Chesterfield’s recent misfortune and resultant reform is also a good case study for other local governments in Virginia to consider.

The conduct of local government business rightfully requires routine travel by public officials. Not infrequently that travel takes local government officials well beyond the boundaries of the jurisdiction. There are many good reasons for this travel and the taxpayers should not presume that public officials are merely out jet setting, joyriding and living the high life when traveling on the public dime. Travel is expensive whether it is by plane, train or car. Then there are hotels, meals and other related expenses. Public travel is necessary for any number of good and well justified reasons.

However, as we have seen, abuses can and do occur usually because no one is paying attention, sloppy management practices, or weak moral leadership. Occasionally, the abuses are so egregious that they explode in headline news with the result that public confidence is damaged. An abuse by even one public official casts a cloud of suspicion over all. Also, casual acquiescence to of such abuses by the high level public officials (AKA the bosses) contributes to wider abuses throughout the ranks… a case of leading by bad example. Little abuses unattended almost always lead to bigger abuses.

The best way to avoid problems of abuse and to maintain public confidence is to enforce a zero tolerance policy for travel expense abuse for public officials, regardless of position or rank.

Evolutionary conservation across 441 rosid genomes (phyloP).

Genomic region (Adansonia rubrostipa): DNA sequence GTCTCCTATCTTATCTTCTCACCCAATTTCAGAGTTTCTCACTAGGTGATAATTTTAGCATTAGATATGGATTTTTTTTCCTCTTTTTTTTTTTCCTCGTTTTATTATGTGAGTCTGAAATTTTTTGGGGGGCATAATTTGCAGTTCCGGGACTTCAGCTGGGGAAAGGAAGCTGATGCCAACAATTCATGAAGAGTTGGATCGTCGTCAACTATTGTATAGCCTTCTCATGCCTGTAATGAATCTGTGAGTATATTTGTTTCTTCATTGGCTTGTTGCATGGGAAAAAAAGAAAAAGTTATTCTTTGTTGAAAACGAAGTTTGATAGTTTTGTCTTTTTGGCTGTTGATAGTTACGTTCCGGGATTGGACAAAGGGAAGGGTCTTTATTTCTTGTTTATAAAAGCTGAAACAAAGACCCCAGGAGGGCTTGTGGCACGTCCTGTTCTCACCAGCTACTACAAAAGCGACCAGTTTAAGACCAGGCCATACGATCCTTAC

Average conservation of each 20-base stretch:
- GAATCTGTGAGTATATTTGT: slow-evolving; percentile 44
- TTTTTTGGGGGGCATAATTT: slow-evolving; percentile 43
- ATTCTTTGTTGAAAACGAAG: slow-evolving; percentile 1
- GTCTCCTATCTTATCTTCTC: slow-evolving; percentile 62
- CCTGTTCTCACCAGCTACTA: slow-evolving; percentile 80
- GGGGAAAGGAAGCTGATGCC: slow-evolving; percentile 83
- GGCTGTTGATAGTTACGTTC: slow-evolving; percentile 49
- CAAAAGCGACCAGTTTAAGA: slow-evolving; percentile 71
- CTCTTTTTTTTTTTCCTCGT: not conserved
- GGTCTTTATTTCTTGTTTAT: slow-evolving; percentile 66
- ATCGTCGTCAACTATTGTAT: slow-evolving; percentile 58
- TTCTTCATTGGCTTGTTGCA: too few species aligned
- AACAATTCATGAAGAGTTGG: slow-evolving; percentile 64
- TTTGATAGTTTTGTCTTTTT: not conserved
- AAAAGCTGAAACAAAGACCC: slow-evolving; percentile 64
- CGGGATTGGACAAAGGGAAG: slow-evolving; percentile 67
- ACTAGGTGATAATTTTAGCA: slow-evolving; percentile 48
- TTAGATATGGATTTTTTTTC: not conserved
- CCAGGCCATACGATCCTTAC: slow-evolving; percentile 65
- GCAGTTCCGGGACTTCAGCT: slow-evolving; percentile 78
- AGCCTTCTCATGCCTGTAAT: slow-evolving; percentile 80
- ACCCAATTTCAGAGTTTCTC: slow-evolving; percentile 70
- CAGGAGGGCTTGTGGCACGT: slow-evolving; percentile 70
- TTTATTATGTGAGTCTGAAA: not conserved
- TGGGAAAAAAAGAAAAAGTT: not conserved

With effective policy and management systems, every dime expended on public travel should be accounted for and justified as appropriate public business. Public officials should not be required to travel by mule-train and to camp out in tents while conducting public business. But by the same token, public officials should not be milking the taxpayers with opulent travel perks disguised as "official business."

So, local government officials of Virginia, if you haven’t recently looked at your travel expense policies and management systems, now is a good time to take a look at them. If necessary, fix those policies and systems before problems of abuse are front page news.

Learn from Chesterfield County’s example. Don’t become tomorrow’s headlines.


Apparently Chairman King wants citizens to butt out of County's business.

Chesterfield County Administrator in need of Frequent Flyer Miles.


  • At 4/20/2006 6:46 PM, Anonymous Anonymous said…

    Nice plane!

  • At 4/24/2006 8:18 AM, Anonymous Anonymous said…

    Like you say, regular travel reporting is probably routine in most localities. But abuse arises when those reports go unexamined as a result of sloppy management.

  • At 5/10/2006 12:58 AM, Anonymous Anonymous said…

    Every locality in Virginia ought to be looking closely at this matter. As a small business owner who has been burnt a few times, I would suggest that local government would be dollars ahead if they started looking for travel expense abuse.